The number of mental health patients who are being treated in facilities far away from their homes is unacceptably high, experts have warned.
The comments from the Royal College of Psychiatrists come as new figures revealed that during December last year 250 English patients were forced to travel over 100km to receive treatment.
The data, released by NHS Digital, also shows that 23 patients in England were treated more than 300km away from home.
And 71 patients spent over a month receiving mental health treatment outside of their local area.
The college said that such placements cause significant psychological damage to patients.
Ministers have pledged to eliminate "inappropriate out-of-area placements" for mental health patients by 2020/21.
Commenting on the figures, Professor Sir Simon Wessely (pictured), president of the Royal College of Psychiatrists, said: "Sadly, today's figures show that too many people still have to travel long distances to access acute mental health services.
"It has been a year since the Commission on Acute Adult Psychiatric Care called for an end to the practice of sending people out of area for acute mental health inpatient care due to local bed pressures, and yet the latest figures show that out-of-area placement figures are unacceptably high.
"If the Government is to meet its own target of ending out-of-area placements by 2020/21, it needs to ensure investment reaches front line mental health services and hold commissioners and providers to account for achieving this target.
"Also key to this will be Government actions to tackle the underlying problems across the health and care system, particularly delayed transfers of care from mental health settings which are partly due to the unavailability of supported accommodation and rehabilitation services and continue to rise."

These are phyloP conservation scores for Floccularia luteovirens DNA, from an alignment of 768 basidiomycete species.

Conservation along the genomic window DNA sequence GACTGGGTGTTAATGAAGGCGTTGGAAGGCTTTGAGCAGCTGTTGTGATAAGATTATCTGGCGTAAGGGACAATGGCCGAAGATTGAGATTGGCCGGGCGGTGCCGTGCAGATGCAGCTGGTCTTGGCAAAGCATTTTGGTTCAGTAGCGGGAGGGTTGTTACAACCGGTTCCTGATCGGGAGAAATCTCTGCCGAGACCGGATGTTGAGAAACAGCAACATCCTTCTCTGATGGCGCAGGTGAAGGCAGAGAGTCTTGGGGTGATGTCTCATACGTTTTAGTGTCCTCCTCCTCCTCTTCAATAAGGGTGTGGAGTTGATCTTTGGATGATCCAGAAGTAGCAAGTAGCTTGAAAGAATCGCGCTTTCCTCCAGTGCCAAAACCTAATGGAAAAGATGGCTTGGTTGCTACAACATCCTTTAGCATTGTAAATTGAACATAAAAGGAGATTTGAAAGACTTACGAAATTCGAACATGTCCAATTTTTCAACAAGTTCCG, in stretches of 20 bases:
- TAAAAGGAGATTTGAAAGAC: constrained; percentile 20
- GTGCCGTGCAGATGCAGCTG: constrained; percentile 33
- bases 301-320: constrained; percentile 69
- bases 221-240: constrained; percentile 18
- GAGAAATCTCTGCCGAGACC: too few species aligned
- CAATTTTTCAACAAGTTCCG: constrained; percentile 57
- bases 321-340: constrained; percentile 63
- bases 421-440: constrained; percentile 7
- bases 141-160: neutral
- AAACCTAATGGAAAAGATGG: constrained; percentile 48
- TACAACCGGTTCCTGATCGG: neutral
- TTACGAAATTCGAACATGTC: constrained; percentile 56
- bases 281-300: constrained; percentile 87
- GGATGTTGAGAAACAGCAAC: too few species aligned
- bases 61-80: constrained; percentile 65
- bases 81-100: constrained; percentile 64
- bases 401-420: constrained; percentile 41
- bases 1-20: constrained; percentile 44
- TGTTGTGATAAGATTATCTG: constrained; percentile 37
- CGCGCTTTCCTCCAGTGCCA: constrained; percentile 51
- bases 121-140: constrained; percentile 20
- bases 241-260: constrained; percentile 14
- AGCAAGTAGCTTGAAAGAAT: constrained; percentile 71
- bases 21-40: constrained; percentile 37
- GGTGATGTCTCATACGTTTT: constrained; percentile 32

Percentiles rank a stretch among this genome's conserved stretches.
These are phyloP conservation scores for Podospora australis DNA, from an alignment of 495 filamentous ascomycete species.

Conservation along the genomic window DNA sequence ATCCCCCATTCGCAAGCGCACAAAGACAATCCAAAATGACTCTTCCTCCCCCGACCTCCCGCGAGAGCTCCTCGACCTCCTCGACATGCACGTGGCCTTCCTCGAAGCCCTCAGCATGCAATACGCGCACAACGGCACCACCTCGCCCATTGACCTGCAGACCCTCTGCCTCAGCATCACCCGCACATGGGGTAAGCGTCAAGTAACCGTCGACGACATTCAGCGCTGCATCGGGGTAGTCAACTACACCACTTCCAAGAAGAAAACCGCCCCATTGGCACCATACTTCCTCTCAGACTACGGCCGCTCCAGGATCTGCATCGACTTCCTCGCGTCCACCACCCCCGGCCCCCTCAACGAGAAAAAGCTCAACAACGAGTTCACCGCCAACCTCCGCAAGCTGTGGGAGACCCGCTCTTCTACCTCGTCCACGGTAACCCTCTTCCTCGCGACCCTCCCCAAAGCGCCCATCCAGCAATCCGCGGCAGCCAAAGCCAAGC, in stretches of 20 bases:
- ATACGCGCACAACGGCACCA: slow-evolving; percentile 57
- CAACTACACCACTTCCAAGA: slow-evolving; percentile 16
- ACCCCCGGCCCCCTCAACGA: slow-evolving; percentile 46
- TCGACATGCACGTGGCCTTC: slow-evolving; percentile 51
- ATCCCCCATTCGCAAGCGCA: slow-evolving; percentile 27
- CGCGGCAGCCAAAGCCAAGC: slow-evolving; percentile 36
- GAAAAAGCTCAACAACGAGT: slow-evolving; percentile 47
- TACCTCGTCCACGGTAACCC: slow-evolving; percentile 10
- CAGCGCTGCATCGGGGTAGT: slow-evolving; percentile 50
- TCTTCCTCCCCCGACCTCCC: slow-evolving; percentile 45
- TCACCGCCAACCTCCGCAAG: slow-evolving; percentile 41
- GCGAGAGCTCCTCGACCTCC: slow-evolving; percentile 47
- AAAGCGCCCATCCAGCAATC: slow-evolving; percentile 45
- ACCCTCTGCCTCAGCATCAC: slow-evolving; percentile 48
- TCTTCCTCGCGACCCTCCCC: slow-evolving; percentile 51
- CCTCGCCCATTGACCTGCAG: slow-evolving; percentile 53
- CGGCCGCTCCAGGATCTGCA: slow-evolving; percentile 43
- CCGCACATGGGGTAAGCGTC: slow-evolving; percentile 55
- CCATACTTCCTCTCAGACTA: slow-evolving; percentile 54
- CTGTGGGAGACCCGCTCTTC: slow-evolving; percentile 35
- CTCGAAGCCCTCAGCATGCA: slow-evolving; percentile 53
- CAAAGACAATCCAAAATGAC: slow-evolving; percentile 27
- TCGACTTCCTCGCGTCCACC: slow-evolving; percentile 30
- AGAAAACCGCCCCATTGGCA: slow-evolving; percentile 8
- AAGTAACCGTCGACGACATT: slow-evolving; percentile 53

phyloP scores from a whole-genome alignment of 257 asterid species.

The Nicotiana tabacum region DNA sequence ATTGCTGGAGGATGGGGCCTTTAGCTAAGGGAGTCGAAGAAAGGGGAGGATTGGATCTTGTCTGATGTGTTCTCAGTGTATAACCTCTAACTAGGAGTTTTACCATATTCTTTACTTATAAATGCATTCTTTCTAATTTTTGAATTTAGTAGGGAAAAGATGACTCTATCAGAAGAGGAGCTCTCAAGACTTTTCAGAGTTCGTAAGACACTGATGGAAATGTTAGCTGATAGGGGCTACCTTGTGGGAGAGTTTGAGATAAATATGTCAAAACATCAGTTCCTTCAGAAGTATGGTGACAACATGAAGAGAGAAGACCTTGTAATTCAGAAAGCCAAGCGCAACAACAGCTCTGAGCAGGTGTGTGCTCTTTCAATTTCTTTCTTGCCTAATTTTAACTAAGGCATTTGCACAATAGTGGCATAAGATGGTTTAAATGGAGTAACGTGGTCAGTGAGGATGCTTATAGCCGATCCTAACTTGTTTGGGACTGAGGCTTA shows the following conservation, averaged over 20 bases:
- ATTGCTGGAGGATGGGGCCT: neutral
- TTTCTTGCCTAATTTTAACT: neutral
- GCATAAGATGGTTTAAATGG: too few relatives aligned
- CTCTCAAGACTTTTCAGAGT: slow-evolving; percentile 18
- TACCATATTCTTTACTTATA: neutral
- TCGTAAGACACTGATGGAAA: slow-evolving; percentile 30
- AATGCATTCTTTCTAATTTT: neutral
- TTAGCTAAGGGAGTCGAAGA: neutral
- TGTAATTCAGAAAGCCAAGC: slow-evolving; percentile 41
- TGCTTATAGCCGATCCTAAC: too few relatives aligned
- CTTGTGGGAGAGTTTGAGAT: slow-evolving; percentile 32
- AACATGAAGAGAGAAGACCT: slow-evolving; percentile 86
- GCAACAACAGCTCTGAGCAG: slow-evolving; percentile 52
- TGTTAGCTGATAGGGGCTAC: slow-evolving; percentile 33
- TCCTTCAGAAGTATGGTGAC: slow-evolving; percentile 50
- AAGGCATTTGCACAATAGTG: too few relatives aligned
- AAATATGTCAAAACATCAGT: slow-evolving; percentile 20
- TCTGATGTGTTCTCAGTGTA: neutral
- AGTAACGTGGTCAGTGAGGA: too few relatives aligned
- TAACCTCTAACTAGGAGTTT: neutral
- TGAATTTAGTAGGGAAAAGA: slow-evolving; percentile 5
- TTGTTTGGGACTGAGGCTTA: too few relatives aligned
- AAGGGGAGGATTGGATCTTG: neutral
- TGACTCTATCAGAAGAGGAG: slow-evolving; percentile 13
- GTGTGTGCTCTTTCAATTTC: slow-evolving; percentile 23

A Department of Health spokesman said: "It is clearly unacceptable for people to be sent long distances away for care at a time when they need the support of friends and family the most.
"That's why in April we committed to a national ambition to eliminate inappropriate out-of-area placements for adult acute inpatients by 2020/21."
Government urged to act on 'discrimination' against mental health sufferers
A former health minister has called for an end to "outrageous discrimination" towards people with mental health conditions as one of his constituents faces a two-year wait for NHS treatment.
Liberal Democrat health spokesman Norman Lamb told MPs one of his constituents would have to wait for two years to receive treatment for attention deficit hyperactivity disorder (ADHD), a group of behavioural symptoms including hyperactivity, impulsiveness and inattentiveness.
The North Norfolk MP, speaking during health questions in the Commons, said: "In 2014, the Secretary of State and I published a vision to achieve comprehensive maximum waiting times standards in mental health so people with mental ill health have exactly the same right to access treatment at the same time.
"Why on earth can't the Government end this outrageous discrimination against people with mental ill health?"
Responding, Health Secretary Jeremy Hunt admitted the patient's wait for treatment was too long but said he was "disappointed" by the claims as the Government had invested £1 billion more a year in treating mental health conditions than previous governments.
Mr Hunt added: "This April we will be introducing maximum waiting times for eating disorders, and as he knows, we have committed during this Parliament to publish pathways for all conditions and that will include his constituent and I agree that what he is waiting for at the moment is much too long."
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